A 10-second time penalty was justified. Sportingly, Vettel went over to Verstappen in Parc Ferme to shake his rival’s hand, admitting he was to blame. And as if the loss of points wasn’t bad enough for Vettel, having run third, his Ferrari team mate Leclerc starred and has now crossed the finish line ahead in each of the last three races. The pressure mounts.
Winner: Charles Leclerc
Another mixed result for Ferrari, but as far as Leclerc is concerned, he won’t mind much as he was the one who came out on top. The Monegasque admitted his battle with Verstappen in Austria had been an eye-opener and he subsequently “adjusted his aggression” for Silverstone.
His wheel-to-wheel battle with Verstappen was a joy to watch, and while he lost their duel, he ultimately won the war, taking third place – his fourth successive podium – to close to within three points. Had Ferrari not used team orders earlier in the season, he would almost certainly be clear of Vettel, rather than trailing, by now.
Loser: Alexander Albon
Danger! High Voltage. Electric Six’s 2002 song title was apt for Toro Rosso’s Alexander Albon at Silverstone, as the Thai driver agonisingly missed out on a point as a result.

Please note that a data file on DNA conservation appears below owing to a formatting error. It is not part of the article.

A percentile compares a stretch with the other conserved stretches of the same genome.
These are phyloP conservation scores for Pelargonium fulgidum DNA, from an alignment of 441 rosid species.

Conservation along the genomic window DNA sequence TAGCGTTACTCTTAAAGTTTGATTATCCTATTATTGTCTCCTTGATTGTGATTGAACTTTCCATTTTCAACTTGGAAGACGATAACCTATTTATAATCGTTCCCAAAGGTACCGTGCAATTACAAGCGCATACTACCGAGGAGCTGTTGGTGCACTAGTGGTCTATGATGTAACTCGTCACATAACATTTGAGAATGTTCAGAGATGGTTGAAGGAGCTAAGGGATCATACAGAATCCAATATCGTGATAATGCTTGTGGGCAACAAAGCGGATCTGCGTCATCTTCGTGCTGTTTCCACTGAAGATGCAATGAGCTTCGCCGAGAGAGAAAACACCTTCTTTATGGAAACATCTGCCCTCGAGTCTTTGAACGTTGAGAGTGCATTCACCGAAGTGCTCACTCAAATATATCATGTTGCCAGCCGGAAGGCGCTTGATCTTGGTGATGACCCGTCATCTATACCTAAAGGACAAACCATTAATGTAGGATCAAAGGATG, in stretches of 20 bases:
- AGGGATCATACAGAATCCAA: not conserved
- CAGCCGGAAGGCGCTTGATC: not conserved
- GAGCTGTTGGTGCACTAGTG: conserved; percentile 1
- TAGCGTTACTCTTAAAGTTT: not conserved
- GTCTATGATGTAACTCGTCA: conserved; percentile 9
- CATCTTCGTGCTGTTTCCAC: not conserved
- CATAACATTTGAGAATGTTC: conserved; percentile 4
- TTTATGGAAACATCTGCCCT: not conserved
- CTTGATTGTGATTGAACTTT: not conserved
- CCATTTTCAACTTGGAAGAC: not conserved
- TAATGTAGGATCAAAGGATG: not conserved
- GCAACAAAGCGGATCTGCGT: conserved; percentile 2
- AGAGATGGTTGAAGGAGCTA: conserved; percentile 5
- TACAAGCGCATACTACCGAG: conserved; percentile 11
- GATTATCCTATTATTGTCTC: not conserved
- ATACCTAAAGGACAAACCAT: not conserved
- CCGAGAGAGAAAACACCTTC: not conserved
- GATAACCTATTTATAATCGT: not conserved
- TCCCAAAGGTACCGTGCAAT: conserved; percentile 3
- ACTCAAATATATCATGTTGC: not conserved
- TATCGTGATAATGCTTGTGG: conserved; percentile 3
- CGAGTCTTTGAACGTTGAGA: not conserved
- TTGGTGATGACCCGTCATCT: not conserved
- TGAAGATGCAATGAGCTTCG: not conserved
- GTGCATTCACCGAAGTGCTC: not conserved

An electrical issue with Albon’s power unit led Honda to inform the team it was unsafe for them to allow him to pit, forcing him into a one-stop strategy. So while he had clawed his way into the points, he couldn’t hold on against rivals on fresher rubber.
Winners: British fans
A record 353,000 fans attended the British Grand Prix over the course of the weekend. That’s a phenomenal tally – and one which few, if any, rival races can match.
Fortunately, they were treated to a thrilling race, with on-track battles for the lead, for the podium spots and for points. There were even squabbles outside the top 10. It was a sensational race, coming after an exciting Grand Prix in Austria.
Good news, then, that we’ll be heading back to Silverstone for at least the next five years…